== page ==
“Such efforts can include arguing that other human rights laws and treaties, like the Refugee Convention, should apply to stateless people given that the effect of statelessness is often human rights violations.
“We need to understand legally that statelessness itself can be seen as a form of persecution. Even in cases where statelessness itself isn’t the result of persecution, what stateless people suffer is tantamount to persecution.”
According to Professor Foster, Australia is one of the countries not meeting its obligations under the 1954 convention, as illustrated by the case of Ahmed al-Kateb. She says that under the 1954 Convention stateless people should be entitled to protection in Australia. “Our system is that if you don’t have a visa you are either sent home or detained, which means stateless people are often simply detained like Mr al-Kateb. There is simply no system in place for protecting stateless people.”
Up to date figures on the number of stateless people held in Australian detention facilities aren’t readily available, but according to the most recent government figures available, which date back to April 2015, there were 81 stateless people held in detention. The latest March 2017 figures don’t detail the number of stateless people held in detention, but do report that there are 56 stateless people outside detention and approved to live in the community.
Australia’s 2014 Counter Terrorism Legislation Amendment allows the government to strip dual nationals involved in terrorism of their citizenship, but Professor Foster says there are currently inadequate provisions in place to check that a convicted terrorist does indeed have a dual-nationality; without that, the legislation could make people stateless and be in breach of the 1961 Convention.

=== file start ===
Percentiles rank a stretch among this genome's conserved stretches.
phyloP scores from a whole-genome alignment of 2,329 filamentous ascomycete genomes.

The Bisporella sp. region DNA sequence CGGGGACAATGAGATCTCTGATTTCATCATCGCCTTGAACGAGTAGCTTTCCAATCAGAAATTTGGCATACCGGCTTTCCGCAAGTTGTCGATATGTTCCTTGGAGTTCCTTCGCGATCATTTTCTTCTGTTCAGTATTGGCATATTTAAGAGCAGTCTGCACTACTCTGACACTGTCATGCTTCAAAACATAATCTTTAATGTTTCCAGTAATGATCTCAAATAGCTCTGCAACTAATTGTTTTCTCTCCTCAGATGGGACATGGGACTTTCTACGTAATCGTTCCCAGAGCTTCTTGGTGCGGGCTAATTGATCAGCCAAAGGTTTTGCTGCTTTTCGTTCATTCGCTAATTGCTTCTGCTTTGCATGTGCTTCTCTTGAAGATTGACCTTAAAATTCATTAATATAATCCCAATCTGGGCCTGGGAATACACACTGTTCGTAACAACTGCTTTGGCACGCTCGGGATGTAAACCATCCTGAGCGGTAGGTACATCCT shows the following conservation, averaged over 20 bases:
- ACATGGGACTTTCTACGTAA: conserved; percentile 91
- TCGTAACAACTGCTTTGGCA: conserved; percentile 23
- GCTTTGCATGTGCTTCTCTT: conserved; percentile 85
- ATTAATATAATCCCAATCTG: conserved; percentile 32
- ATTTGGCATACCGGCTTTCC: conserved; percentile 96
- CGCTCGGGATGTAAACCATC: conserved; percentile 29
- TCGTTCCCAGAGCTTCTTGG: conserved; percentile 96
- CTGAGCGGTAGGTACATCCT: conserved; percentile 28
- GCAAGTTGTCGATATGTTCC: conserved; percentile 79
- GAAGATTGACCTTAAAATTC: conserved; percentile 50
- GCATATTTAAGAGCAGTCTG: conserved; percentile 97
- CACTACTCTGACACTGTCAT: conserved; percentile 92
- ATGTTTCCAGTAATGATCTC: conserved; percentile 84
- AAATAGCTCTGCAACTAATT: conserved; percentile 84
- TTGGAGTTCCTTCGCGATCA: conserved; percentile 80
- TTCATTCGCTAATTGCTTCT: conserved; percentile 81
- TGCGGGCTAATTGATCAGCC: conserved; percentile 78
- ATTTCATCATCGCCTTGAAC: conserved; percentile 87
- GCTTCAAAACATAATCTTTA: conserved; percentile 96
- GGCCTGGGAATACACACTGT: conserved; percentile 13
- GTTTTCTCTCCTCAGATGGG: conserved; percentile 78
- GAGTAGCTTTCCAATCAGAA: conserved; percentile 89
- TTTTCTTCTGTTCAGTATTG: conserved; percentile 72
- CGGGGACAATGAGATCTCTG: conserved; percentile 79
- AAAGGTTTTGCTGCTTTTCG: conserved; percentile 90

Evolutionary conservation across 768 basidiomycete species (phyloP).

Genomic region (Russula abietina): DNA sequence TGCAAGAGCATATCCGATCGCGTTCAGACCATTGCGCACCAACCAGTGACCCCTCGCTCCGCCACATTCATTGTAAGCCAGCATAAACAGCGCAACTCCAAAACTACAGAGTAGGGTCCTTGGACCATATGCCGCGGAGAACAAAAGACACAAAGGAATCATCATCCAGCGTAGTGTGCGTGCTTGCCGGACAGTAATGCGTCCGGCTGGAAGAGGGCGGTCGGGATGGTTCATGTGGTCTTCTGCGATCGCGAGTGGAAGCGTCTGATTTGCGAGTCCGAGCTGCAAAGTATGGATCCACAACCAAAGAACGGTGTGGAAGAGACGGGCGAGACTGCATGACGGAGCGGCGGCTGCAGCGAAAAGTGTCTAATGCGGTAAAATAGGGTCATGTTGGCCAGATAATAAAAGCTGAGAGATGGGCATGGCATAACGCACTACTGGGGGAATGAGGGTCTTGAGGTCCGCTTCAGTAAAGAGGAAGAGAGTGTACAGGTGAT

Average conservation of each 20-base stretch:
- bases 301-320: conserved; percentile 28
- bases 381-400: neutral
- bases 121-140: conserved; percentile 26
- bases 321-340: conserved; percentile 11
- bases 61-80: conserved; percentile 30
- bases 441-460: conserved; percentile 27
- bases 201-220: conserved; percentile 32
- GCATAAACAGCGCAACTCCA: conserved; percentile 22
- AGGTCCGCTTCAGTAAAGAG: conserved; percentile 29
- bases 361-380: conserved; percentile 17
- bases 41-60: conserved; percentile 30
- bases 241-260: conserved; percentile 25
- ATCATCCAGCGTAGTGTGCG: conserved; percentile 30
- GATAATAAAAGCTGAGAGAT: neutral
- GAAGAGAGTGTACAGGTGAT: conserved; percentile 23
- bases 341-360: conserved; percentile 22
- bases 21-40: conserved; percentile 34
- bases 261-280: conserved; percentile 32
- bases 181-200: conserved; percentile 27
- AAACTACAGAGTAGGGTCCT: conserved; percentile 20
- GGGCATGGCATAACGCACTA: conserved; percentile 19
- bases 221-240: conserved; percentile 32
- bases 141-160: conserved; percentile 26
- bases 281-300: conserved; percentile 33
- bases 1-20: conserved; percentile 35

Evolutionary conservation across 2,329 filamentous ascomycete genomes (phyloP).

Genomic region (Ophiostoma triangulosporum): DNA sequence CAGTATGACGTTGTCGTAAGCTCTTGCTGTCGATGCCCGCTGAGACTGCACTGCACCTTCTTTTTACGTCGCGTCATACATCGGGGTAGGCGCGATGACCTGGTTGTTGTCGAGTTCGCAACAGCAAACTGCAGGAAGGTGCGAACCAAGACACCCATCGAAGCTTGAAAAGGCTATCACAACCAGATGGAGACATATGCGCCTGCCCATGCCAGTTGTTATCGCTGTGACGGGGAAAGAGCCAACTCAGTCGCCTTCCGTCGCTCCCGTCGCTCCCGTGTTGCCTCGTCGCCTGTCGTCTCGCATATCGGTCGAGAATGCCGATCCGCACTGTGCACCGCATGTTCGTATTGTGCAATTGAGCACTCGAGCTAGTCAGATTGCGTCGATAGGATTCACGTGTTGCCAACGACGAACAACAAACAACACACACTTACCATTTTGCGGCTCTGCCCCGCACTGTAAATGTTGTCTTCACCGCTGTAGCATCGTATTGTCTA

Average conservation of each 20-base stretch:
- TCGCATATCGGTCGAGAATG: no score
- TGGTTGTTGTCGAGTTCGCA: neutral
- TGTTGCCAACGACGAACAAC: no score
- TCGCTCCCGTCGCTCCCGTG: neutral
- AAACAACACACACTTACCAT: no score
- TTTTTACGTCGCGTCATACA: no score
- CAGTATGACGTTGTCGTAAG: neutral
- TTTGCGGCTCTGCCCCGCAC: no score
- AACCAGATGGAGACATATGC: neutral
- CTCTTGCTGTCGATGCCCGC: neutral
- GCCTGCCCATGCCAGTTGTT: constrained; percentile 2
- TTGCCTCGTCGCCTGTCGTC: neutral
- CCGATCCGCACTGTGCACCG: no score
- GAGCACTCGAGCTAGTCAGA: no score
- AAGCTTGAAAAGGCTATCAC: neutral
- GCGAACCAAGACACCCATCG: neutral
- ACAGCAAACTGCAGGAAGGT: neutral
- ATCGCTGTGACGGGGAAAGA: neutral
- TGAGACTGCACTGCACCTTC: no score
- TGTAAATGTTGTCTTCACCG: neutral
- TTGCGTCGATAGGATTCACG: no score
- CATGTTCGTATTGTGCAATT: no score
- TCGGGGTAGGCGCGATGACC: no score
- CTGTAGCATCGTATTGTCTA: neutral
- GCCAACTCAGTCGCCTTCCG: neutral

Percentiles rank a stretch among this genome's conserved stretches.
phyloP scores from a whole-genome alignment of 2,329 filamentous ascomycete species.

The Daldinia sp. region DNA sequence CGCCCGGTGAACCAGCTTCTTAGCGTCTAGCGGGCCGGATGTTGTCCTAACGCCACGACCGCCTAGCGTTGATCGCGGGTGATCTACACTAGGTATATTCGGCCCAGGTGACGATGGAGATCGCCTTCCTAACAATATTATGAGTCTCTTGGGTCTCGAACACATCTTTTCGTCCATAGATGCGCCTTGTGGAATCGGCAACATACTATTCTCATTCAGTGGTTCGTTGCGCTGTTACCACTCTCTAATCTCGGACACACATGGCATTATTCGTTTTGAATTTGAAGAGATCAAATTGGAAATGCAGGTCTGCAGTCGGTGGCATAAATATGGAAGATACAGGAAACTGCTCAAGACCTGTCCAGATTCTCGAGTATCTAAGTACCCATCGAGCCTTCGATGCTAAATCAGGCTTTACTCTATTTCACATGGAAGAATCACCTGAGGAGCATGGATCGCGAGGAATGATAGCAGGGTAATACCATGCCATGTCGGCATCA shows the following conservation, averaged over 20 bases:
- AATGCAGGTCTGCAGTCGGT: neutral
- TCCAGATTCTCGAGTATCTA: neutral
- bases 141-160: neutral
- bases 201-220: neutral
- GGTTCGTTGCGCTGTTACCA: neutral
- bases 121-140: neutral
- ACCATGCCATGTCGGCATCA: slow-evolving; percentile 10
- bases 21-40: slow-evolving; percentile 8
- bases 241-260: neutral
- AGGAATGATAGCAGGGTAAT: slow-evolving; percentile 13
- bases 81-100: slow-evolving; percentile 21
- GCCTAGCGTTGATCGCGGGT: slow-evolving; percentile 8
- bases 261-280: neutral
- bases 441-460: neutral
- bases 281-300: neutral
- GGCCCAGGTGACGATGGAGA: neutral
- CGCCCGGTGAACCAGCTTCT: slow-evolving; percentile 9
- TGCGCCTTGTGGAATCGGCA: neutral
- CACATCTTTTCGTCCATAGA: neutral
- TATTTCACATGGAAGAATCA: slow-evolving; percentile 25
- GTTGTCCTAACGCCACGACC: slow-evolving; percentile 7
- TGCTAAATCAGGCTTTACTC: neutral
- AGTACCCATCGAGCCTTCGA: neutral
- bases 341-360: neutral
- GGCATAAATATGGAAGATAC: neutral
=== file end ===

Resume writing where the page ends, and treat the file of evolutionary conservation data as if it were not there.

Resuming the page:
“We as a country have a responsibility in these cases to prosecute and punish our criminals accordingly. By stripping someone of their nationality we are just absolving ourselves of that responsibility and because people have to end up somewhere, we are just passing on the problem to someone else,” she says.
“One of the huge contributions this centre can make is in education and raising awareness of the issue. In many countries such as Australia there is very little understanding of statelessness, or when there is people think it is a problem elsewhere. But the reality is it’s a problem everywhere, even in our backyard.”
The Centre is being established with generous philanthropic support from Peter and Ruth McMullin. Peter McMullin is the former deputy Melbourne Lord Mayor, former Geelong Mayor, lawyer, chairman of the McMullin Group and a University of Melbourne alumnus. Ruth McMullin is a social worker and together the pair are committed philanthropists.
Banner Image: Shutterstock